Tuesday, May 21

Free speech is not the only value nor an absolute value

This month a 21 year old was arrested in the USA in relation to the classified leaks about the Ukraine war. He is charged under the US Espionage Act and likely to spend decades behind bars if convicted. Leaking classified information about a government is not considered part and parcel of free speech. And it’s very simple why it isn’t. Free speech is not the only value relevant to a modern liberal democracy. It is trumped by the national security interests of a state. There are other restrictions on free speech too: defamation laws, copyright laws, not lying in court, not impersonating a doctor and so on.

Historically, all societies have understood that to maintain social harmony and to allow a society to continue to function normally restrictions are to be placed on speech, what citizens can say and where they can say it. Underlying the idea of free speech are other values, too, besides social harmony. Citizens in a democracy have the right to vote for their government of choice, and this can only happen if people are able to express themselves and openly criticise the government. This is the only way to hold a government accountable for its actions, and free speech is essential to it. Another important idea behind free speech is that people genuinely disagree on important matters, and it’s important to allow healthy public debate and discussion to reach a consensus. The only other option is conflict, imposing one’s values by force instead of convincing people of its merits.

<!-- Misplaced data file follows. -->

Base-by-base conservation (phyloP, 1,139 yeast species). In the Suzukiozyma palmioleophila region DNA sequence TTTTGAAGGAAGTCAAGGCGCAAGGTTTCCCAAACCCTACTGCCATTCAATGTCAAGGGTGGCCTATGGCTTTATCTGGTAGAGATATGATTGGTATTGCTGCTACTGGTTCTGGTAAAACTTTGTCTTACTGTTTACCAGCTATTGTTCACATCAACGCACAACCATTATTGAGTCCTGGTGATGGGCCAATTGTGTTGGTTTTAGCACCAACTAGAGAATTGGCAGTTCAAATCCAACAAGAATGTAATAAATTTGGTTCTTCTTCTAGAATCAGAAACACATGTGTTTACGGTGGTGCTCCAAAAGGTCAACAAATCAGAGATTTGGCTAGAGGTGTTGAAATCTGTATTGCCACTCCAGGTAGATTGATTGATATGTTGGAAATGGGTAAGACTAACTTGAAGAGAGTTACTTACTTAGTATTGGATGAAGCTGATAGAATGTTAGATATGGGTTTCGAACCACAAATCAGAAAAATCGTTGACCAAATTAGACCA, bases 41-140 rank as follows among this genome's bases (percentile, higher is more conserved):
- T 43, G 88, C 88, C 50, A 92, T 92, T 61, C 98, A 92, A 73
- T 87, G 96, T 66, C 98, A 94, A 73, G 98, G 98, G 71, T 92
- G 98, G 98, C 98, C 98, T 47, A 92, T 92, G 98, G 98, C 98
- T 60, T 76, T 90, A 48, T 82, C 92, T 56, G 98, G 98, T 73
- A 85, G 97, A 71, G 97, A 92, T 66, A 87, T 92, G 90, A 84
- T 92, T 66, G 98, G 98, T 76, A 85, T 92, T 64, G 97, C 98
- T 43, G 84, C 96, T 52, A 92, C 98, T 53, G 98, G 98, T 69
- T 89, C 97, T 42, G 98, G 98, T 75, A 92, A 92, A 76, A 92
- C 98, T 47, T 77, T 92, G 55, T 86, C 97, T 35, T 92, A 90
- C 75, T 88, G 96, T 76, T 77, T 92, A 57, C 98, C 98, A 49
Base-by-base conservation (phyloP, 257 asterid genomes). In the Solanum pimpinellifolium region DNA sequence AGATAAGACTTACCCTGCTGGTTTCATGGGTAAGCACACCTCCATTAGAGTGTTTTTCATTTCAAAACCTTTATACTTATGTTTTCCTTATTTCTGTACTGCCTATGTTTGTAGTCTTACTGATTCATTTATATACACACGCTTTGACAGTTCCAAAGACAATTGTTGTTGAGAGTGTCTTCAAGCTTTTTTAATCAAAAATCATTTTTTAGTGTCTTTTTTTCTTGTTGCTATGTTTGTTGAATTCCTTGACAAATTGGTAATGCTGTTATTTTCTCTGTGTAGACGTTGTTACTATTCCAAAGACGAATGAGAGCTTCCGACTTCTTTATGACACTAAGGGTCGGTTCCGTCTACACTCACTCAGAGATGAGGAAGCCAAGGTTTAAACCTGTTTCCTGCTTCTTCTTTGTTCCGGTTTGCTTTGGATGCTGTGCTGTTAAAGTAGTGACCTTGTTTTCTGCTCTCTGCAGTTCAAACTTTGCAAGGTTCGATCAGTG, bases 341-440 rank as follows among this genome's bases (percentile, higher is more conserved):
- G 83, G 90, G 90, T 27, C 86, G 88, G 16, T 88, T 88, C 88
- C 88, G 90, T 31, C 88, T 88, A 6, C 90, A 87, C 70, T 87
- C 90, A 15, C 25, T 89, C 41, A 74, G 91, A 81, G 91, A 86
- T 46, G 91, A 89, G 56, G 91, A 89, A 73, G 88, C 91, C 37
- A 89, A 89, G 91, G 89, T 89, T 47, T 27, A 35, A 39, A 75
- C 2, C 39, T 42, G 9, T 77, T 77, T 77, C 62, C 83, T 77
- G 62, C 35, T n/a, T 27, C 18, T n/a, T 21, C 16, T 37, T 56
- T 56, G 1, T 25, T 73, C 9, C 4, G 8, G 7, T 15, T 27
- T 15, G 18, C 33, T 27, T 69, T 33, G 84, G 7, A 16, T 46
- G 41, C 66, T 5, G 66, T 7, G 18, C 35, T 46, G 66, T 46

What the Far-Left is doing is elevating one value over others, people’s desire not to get offended and hurt by words, — through cancellation mobs, “tomato saucing”, and refusing to engage in serious debates — to justify its censure of free speech. However, people’s sensibilities and feelings do matter sometimes. For example, I went to Easter Mass to get a feeling of what Christianity is about. I remember sitting there and thinking what if I just got up and started shouting in the middle of the service that Jesus was a fake messiah. That Christianity made a religion out of a guy who ended up, arguably, failing miserably and getting crucified. I am sure every one of the faithful congregants would have been deeply horrified and offended; I would have been kicked out of the church. Rightly so. Christians have the right to privately worship and celebrate their religious holidays free of insult. But this is not what the left is arguing for. They are saying you should have the right to never be offended, no matter the context. Your feelings matter all the time above other considerations.

But I believe the Right also gets free speech wrong.